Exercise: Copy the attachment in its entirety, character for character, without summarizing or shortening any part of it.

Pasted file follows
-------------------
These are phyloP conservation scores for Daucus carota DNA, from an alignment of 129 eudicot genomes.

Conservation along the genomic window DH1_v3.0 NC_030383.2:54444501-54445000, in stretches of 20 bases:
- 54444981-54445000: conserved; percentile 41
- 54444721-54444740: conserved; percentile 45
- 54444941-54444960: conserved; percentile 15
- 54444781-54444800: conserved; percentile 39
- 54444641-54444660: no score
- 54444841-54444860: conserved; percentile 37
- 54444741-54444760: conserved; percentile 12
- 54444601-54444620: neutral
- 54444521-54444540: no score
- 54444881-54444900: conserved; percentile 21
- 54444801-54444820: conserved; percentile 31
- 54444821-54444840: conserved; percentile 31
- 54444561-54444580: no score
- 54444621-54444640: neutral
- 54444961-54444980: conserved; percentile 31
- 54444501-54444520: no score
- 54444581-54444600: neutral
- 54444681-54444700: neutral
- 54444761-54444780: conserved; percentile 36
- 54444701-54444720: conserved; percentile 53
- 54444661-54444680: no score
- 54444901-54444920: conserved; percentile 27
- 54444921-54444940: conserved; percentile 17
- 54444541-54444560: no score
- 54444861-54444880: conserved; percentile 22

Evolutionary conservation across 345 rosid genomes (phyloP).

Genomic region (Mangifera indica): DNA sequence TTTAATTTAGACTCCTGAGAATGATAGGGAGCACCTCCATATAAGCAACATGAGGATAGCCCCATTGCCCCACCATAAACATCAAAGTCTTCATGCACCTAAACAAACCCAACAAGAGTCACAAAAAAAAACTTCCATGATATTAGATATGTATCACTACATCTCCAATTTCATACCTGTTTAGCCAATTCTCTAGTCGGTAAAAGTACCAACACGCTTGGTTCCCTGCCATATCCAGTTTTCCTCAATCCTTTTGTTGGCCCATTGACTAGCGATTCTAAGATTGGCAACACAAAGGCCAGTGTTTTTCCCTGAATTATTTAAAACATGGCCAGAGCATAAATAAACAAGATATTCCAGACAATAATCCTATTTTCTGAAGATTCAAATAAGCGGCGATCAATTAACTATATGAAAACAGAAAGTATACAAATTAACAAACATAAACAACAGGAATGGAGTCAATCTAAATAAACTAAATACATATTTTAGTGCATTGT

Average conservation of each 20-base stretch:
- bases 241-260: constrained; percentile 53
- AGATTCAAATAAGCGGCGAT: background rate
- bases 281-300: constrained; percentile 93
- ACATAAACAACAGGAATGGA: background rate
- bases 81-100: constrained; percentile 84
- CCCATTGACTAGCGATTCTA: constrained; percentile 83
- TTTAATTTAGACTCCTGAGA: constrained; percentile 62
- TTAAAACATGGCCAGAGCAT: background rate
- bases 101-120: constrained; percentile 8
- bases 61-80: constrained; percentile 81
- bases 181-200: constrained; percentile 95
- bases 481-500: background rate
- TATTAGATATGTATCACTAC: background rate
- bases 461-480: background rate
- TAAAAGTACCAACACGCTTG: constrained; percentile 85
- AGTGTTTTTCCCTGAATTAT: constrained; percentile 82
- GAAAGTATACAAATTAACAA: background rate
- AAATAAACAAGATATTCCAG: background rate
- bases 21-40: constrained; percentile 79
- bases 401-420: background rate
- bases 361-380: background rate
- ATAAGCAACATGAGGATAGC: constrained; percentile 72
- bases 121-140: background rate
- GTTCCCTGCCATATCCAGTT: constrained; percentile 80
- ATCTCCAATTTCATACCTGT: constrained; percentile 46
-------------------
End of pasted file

These are phyloP conservation scores for Daucus carota DNA, from an alignment of 129 eudicot genomes.

Conservation along the genomic window DH1_v3.0 NC_030383.2:54444501-54445000, in stretches of 20 bases:
- 54444981-54445000: conserved; percentile 41
- 54444721-54444740: conserved; percentile 45
- 54444941-54444960: conserved; percentile 15
- 54444781-54444800: conserved; percentile 39
- 54444641-54444660: no score
- 54444841-54444860: conserved; percentile 37
- 54444741-54444760: conserved; percentile 12
- 54444601-54444620: neutral
- 54444521-54444540: no score
- 54444881-54444900: conserved; percentile 21
- 54444801-54444820: conserved; percentile 31
- 54444821-54444840: conserved; percentile 31
- 54444561-54444580: no score
- 54444621-54444640: neutral
- 54444961-54444980: conserved; percentile 31
- 54444501-54444520: no score
- 54444581-54444600: neutral
- 54444681-54444700: neutral
- 54444761-54444780: conserved; percentile 36
- 54444701-54444720: conserved; percentile 53
- 54444661-54444680: no score
- 54444901-54444920: conserved; percentile 27
- 54444921-54444940: conserved; percentile 17
- 54444541-54444560: no score
- 54444861-54444880: conserved; percentile 22

Evolutionary conservation across 345 rosid genomes (phyloP).

Genomic region (Mangifera indica): DNA sequence TTTAATTTAGACTCCTGAGAATGATAGGGAGCACCTCCATATAAGCAACATGAGGATAGCCCCATTGCCCCACCATAAACATCAAAGTCTTCATGCACCTAAACAAACCCAACAAGAGTCACAAAAAAAAACTTCCATGATATTAGATATGTATCACTACATCTCCAATTTCATACCTGTTTAGCCAATTCTCTAGTCGGTAAAAGTACCAACACGCTTGGTTCCCTGCCATATCCAGTTTTCCTCAATCCTTTTGTTGGCCCATTGACTAGCGATTCTAAGATTGGCAACACAAAGGCCAGTGTTTTTCCCTGAATTATTTAAAACATGGCCAGAGCATAAATAAACAAGATATTCCAGACAATAATCCTATTTTCTGAAGATTCAAATAAGCGGCGATCAATTAACTATATGAAAACAGAAAGTATACAAATTAACAAACATAAACAACAGGAATGGAGTCAATCTAAATAAACTAAATACATATTTTAGTGCATTGT

Average conservation of each 20-base stretch:
- bases 241-260: constrained; percentile 53
- AGATTCAAATAAGCGGCGAT: background rate
- bases 281-300: constrained; percentile 93
- ACATAAACAACAGGAATGGA: background rate
- bases 81-100: constrained; percentile 84
- CCCATTGACTAGCGATTCTA: constrained; percentile 83
- TTTAATTTAGACTCCTGAGA: constrained; percentile 62
- TTAAAACATGGCCAGAGCAT: background rate
- bases 101-120: constrained; percentile 8
- bases 61-80: constrained; percentile 81
- bases 181-200: constrained; percentile 95
- bases 481-500: background rate
- TATTAGATATGTATCACTAC: background rate
- bases 461-480: background rate
- TAAAAGTACCAACACGCTTG: constrained; percentile 85
- AGTGTTTTTCCCTGAATTAT: constrained; percentile 82
- GAAAGTATACAAATTAACAA: background rate
- AAATAAACAAGATATTCCAG: background rate
- bases 21-40: constrained; percentile 79
- bases 401-420: background rate
- bases 361-380: background rate
- ATAAGCAACATGAGGATAGC: constrained; percentile 72
- bases 121-140: background rate
- GTTCCCTGCCATATCCAGTT: constrained; percentile 80
- ATCTCCAATTTCATACCTGT: constrained; percentile 46